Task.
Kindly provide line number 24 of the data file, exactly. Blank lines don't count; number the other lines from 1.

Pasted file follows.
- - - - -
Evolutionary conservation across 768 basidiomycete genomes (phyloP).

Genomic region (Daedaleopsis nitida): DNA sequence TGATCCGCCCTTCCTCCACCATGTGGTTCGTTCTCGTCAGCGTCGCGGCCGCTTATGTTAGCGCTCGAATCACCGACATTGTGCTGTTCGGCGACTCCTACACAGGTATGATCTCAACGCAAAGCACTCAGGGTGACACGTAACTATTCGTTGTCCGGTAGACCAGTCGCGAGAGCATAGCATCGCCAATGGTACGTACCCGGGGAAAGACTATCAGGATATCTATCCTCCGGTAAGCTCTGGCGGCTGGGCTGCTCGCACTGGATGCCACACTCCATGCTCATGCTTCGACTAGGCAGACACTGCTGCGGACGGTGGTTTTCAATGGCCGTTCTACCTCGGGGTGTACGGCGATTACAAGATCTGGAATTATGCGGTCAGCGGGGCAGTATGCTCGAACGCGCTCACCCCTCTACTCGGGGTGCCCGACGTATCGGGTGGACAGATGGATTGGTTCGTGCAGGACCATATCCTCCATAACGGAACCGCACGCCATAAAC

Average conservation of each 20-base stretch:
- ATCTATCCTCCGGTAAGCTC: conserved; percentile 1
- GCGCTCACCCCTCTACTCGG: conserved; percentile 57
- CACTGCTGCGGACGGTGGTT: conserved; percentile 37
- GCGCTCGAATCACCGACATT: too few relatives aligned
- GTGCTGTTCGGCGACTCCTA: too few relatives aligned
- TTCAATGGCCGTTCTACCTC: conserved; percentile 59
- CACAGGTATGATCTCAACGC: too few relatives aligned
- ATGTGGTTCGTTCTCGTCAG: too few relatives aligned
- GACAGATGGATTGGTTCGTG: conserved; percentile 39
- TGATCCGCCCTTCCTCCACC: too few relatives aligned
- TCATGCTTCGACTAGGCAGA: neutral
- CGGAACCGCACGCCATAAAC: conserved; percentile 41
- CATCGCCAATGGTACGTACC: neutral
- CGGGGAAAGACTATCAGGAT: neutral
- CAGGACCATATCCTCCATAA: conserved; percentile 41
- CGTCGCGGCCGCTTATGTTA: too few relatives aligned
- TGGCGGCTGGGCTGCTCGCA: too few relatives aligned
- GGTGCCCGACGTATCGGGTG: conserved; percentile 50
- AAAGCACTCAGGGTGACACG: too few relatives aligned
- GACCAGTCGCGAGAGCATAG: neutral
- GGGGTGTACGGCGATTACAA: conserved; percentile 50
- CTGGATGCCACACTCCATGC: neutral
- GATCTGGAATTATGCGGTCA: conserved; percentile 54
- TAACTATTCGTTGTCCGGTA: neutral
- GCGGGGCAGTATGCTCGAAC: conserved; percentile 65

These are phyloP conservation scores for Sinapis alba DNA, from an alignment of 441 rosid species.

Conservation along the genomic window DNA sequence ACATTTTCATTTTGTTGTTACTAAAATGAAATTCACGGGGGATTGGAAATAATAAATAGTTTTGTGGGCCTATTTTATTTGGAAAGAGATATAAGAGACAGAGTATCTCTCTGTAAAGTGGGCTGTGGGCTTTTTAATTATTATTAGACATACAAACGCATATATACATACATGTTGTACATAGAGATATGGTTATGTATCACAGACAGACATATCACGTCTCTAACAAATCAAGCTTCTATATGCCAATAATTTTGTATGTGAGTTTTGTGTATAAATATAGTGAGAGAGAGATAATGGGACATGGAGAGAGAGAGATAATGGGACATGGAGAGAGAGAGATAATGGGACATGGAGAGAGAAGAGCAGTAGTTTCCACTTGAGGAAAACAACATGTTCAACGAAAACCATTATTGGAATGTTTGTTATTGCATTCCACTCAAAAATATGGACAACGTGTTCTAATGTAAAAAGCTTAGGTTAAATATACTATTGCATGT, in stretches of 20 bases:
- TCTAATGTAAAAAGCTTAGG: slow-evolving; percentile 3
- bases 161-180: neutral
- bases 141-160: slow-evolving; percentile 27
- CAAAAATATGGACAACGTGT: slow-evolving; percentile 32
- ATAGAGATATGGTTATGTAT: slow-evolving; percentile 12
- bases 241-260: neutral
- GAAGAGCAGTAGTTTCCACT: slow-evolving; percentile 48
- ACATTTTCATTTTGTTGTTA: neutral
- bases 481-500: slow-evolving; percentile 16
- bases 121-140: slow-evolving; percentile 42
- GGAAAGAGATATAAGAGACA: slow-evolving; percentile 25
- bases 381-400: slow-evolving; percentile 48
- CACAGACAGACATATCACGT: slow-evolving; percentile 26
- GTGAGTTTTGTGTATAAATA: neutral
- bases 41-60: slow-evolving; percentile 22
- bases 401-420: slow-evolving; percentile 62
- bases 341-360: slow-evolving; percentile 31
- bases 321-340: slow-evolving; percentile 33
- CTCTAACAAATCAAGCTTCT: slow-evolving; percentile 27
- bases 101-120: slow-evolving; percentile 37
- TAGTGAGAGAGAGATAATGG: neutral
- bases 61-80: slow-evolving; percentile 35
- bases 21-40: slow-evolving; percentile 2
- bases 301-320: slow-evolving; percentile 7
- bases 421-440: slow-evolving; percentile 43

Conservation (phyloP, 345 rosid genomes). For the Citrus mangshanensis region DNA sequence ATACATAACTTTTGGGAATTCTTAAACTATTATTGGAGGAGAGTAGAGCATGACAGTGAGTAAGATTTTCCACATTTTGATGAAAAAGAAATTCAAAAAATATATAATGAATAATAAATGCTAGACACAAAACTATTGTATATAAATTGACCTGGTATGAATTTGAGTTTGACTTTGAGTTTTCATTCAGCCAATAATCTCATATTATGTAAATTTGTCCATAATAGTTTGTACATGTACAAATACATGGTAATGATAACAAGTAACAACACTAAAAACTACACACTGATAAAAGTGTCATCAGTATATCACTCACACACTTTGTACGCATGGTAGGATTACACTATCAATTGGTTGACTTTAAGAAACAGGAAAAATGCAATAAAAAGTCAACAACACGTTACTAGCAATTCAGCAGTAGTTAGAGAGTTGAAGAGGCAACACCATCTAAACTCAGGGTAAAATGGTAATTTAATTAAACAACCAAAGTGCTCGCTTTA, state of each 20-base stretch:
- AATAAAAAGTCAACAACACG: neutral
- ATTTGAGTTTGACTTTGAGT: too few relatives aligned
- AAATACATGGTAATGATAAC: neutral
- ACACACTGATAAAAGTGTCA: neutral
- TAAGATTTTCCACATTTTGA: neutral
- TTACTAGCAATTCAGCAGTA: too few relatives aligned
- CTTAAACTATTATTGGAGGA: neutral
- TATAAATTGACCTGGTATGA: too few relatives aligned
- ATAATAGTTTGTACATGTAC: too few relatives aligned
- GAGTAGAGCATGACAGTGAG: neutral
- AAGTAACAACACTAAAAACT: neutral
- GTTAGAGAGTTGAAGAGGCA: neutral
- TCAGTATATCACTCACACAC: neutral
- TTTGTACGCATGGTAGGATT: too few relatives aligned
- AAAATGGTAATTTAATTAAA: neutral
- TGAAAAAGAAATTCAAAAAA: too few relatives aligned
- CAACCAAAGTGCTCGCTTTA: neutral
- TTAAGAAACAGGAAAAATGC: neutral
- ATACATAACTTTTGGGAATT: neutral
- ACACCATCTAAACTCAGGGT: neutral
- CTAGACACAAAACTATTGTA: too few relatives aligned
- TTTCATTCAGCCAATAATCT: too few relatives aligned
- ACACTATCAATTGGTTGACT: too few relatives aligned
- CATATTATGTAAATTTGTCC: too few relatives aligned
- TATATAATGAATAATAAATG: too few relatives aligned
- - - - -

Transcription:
- GGGGTGTACGGCGATTACAA: conserved; percentile 50